Workflow: Desmos -> Processing -> Fiji -> 3D Print

Note: this post is a more advanced version of the previous post and uses slightly different software. All this software is free and open-source.
In this post I’m going to outline how to use a workflow to go from a desmos sketch to a processing sketch to Fiji to a 3D file. The basic idea of the workflow is based on the idea of looking at a 3D object as a 2D image which is changed through time. Here’s a gif (source) that shows how we can view a cube (a 3D object) as a 2D slice.


So if we can create the 2D sketch, then we can create the 3D object with Fiji. Here’s a video that contains a walkthrough of all the steps involved in this process in more detail.

Desmos Sketch

I used Desmos as a tool for quickly prototyping the 2D sketch. The original idea was to make a wavy cup. So the cup would start with a circle base, and slowly change up the walls to have a wavy top. Here’s the desmos sketch that shows the cup being sliced from the bottom to the top:


(There is more detail on how this sketch was created in the video.)

Processing Sketch

Next, we can bring the sketch to Processing so that we can easily save a bunch of frames and have a lot of control over all the details. Here’s the live code (had to be modified for openprocessing because PShape isn’t supported in JS), and here’s the original code. Once again, much more detail is available in the video.


Next bring the 400 frames into Fiji. Fiji is often used for stitching 2D images from MRI machines into 3D objects.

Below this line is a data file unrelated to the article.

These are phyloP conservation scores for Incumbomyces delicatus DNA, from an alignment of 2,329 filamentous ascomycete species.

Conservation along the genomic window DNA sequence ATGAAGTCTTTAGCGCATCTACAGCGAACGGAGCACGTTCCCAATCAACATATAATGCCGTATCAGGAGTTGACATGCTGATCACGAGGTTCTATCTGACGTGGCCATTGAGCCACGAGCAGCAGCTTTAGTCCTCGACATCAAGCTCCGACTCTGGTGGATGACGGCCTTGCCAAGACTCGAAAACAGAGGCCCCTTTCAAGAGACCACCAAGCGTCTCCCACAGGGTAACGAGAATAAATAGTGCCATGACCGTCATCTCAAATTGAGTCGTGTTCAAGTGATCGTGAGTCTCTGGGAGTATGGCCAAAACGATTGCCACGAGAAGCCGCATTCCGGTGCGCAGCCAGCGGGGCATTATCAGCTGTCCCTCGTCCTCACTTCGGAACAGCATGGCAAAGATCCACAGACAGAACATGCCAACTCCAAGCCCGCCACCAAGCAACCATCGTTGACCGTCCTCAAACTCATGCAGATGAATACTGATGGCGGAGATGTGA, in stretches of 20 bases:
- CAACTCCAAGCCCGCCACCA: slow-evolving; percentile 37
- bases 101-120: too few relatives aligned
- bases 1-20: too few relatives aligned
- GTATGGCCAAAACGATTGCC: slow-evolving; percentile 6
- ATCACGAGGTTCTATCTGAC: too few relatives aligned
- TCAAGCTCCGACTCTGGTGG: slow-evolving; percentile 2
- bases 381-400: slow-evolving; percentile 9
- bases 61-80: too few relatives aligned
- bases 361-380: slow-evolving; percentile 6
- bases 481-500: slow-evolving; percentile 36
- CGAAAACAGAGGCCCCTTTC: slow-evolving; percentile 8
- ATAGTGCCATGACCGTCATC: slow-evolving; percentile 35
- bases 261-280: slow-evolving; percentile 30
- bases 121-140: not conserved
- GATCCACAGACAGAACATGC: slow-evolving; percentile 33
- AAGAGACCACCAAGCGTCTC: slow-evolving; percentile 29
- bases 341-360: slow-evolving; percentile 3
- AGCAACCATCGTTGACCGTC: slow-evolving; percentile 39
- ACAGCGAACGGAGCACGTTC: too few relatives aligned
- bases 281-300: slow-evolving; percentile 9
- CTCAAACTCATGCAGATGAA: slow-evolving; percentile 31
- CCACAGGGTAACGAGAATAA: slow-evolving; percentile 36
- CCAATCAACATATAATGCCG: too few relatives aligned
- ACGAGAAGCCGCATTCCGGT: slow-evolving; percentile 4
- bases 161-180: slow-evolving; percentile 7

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This is an optional step for shrinking the number of triangles used, and hence shrinking the model size.

3D Print

Shown with Makerbot, but every 3D printer has software that can do these steps.

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and two hours later:


More Wavy Cups

These both use a different period for the sine function, and the second adds in a sine inside the first sine based on the height to give it the “wiggle” back and forth.

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Spiral Ball

These were teased in a couple of tweets, the concept is the same as the wavy cup, but the size of each slice is controlled by a circle function. The desmos sketches are linked in the tweets.

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The black spiral ball uses consecutive fibonacci periods spinning in different directions, which is why it looks like a pine cone.

Fresnel Lens Sphere

Here’s the desmos sketch for this (admittedly weird model).

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Dragon Fractal

These were directly coded in processing, here’s the originating code to make the fractal.

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Let me know if you know of a different way of making this kind of 3d model! It works pretty well, but there are some rough edges with taking the 2D images to make the 3D model. Cheers!

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